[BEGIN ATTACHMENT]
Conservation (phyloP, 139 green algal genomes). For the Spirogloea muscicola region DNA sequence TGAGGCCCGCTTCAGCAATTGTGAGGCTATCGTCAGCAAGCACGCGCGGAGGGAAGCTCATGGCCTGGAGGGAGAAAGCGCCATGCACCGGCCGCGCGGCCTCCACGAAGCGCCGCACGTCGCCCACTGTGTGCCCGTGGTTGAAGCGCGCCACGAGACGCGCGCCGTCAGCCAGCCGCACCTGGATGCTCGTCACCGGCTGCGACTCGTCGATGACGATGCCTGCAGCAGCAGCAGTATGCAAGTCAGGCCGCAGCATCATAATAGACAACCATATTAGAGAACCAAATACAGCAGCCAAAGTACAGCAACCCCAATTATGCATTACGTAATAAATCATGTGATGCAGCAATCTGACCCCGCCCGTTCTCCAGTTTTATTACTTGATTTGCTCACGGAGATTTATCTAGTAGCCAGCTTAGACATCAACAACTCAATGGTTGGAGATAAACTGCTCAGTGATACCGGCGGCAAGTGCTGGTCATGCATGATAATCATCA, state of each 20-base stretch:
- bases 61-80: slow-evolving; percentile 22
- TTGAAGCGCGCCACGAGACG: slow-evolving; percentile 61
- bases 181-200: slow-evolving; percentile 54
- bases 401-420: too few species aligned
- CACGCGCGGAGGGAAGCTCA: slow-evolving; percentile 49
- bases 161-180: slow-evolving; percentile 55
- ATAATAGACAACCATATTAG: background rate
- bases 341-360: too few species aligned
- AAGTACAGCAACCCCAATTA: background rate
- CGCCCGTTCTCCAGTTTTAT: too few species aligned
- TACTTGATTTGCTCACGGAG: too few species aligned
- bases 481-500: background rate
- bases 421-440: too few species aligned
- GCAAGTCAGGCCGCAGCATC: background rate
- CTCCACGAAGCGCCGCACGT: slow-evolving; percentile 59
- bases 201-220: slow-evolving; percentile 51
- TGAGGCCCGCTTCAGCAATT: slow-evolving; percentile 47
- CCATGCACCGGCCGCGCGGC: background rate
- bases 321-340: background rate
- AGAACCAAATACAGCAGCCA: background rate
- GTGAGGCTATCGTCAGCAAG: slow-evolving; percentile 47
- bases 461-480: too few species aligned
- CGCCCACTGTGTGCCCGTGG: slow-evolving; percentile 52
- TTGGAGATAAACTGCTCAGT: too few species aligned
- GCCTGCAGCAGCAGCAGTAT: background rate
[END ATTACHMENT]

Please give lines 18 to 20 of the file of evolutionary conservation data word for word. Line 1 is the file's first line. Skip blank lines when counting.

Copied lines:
- TGAGGCCCGCTTCAGCAATT: slow-evolving; percentile 47
- CCATGCACCGGCCGCGCGGC: background rate
- bases 321-340: background rate